Basing on pursuing cases on this basis in dubious and potentially discriminatory. Often big business/government settle claims out of court as the cost to fight (irrespective of if they win or not) exceeds the likely compensation amount. These become easy targets for making claims.
That is but one aspect. Some who self insure and do not have deep enough pockets are recognised and whether to proceed is based on probable chances of payouts. It is not unlike most civil suits.
I did not limit ‘how’ or from where that compensation might come.
Why? If a person does not know they might get hearing aids and compensation a service has been provided. If they are entitled to compensation they are not aware of, and the legal firm helps them get it, it is a service is it not? If those afflicted by industrial hearing loss never knew, they would never receive anything would they? It is not like such programs push information to every employee who might have a case.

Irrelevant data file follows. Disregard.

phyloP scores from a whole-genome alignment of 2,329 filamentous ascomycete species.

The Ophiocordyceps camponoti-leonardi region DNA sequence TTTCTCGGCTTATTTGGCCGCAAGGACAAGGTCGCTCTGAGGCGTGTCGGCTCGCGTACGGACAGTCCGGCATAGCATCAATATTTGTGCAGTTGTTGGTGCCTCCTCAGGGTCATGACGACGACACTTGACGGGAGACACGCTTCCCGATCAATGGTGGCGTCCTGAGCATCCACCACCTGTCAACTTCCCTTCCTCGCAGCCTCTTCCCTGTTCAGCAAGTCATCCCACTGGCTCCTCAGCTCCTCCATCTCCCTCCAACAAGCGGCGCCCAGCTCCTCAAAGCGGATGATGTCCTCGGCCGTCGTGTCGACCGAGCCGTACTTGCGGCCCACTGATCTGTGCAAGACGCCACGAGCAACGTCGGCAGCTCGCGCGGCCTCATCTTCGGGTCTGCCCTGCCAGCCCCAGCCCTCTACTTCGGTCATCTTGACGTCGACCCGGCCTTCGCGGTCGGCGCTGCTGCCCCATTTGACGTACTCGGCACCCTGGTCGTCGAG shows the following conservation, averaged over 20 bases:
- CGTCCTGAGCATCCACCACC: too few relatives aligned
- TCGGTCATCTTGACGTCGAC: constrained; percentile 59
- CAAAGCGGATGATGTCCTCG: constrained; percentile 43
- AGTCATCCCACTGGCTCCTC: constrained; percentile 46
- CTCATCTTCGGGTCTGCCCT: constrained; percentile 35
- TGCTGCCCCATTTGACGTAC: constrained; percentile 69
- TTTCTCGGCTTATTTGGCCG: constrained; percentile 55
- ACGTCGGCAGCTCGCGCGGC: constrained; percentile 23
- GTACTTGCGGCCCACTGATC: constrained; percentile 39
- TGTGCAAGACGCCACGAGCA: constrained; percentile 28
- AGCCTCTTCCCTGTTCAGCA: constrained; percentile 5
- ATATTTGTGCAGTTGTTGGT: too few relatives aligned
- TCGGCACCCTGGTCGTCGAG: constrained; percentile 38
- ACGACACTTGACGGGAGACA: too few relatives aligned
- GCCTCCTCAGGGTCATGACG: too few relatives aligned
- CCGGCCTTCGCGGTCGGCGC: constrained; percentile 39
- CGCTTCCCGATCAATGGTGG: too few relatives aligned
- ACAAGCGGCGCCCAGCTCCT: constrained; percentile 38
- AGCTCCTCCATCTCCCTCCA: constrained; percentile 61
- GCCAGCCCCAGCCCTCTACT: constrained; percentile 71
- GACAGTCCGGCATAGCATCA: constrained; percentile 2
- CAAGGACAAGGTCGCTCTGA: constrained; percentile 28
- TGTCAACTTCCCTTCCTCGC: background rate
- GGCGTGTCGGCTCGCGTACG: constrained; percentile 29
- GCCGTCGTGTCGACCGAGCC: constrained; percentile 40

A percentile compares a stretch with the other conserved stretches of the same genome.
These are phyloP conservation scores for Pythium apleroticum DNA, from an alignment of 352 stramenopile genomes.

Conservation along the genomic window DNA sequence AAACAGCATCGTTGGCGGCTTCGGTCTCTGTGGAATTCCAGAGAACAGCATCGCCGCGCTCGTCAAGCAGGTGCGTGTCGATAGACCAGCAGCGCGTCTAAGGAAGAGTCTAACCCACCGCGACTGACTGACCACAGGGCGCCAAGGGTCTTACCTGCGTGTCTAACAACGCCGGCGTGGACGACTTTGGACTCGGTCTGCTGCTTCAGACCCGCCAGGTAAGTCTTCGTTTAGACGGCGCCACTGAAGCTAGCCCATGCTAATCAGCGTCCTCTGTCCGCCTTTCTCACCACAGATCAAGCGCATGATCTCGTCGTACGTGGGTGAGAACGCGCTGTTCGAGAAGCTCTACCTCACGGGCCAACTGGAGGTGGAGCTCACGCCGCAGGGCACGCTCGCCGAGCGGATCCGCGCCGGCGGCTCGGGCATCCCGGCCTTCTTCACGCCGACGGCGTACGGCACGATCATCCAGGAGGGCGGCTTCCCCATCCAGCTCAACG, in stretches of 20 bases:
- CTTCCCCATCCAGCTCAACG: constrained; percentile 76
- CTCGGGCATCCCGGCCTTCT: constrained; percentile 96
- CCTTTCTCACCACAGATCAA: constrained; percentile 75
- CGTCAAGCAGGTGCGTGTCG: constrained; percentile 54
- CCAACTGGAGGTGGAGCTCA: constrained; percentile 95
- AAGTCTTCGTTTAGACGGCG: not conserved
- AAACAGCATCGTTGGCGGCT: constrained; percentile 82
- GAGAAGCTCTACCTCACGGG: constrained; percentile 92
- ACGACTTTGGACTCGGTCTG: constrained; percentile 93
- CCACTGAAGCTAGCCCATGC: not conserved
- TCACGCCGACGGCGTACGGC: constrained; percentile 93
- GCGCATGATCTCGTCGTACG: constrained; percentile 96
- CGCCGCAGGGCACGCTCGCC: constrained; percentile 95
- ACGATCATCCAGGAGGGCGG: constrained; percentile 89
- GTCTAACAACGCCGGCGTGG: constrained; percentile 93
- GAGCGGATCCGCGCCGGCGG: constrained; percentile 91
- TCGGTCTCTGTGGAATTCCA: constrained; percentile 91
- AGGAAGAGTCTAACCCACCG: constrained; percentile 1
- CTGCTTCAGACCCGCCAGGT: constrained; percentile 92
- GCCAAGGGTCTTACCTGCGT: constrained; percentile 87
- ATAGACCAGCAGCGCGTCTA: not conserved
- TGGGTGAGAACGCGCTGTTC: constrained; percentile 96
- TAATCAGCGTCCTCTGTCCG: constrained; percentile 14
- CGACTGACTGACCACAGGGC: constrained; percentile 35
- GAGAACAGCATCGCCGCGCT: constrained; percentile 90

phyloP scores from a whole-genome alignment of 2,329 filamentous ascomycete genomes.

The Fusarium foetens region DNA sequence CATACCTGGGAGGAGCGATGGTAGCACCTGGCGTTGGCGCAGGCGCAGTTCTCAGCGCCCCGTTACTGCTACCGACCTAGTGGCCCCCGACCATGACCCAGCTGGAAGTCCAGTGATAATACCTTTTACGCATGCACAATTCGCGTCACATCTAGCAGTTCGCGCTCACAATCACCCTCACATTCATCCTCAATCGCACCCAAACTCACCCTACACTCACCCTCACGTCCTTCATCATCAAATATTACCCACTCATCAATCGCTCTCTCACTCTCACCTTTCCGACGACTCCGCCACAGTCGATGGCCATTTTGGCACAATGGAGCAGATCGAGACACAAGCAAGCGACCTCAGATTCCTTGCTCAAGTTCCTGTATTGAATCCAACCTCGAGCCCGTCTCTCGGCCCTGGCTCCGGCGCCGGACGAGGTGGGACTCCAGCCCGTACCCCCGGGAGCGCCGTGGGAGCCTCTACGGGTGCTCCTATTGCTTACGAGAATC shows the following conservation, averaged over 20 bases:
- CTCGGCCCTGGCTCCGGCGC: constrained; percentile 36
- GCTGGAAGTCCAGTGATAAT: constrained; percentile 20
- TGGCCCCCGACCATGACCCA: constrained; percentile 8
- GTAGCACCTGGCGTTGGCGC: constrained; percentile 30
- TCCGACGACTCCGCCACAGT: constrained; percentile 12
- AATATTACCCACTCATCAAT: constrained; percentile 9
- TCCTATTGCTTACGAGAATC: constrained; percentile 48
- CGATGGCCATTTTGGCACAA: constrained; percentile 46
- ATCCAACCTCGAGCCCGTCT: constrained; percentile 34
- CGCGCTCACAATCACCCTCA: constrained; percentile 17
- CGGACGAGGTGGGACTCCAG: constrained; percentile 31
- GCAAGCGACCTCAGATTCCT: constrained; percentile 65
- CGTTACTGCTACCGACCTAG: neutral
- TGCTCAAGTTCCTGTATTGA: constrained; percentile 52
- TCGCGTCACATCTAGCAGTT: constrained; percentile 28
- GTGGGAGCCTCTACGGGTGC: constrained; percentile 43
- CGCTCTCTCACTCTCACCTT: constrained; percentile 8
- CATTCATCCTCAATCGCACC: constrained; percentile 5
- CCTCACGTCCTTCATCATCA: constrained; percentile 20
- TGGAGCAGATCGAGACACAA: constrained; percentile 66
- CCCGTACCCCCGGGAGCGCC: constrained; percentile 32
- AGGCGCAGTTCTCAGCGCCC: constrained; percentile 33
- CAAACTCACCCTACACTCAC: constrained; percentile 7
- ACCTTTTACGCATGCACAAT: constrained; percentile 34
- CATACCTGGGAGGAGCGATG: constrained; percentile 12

The ‘client’ is also free to independently proceed if they so wish.
How so? Discriminating by focusing on companies/insurers that can pay? How unlike the rest of the legal system, not counting predatory suits from a position of very deep pockets against a defendant they will happily bankrupt if they can.
Just another day in our courts…
One of these arrived in my mailbox recently, addressed to my husband who died in 2014. I wrote that on their form and posted it back to them. I believe that the only way they could have known that he had some hearing loss was from his medical records, as I can’t recall him having any interaction with commercial providers.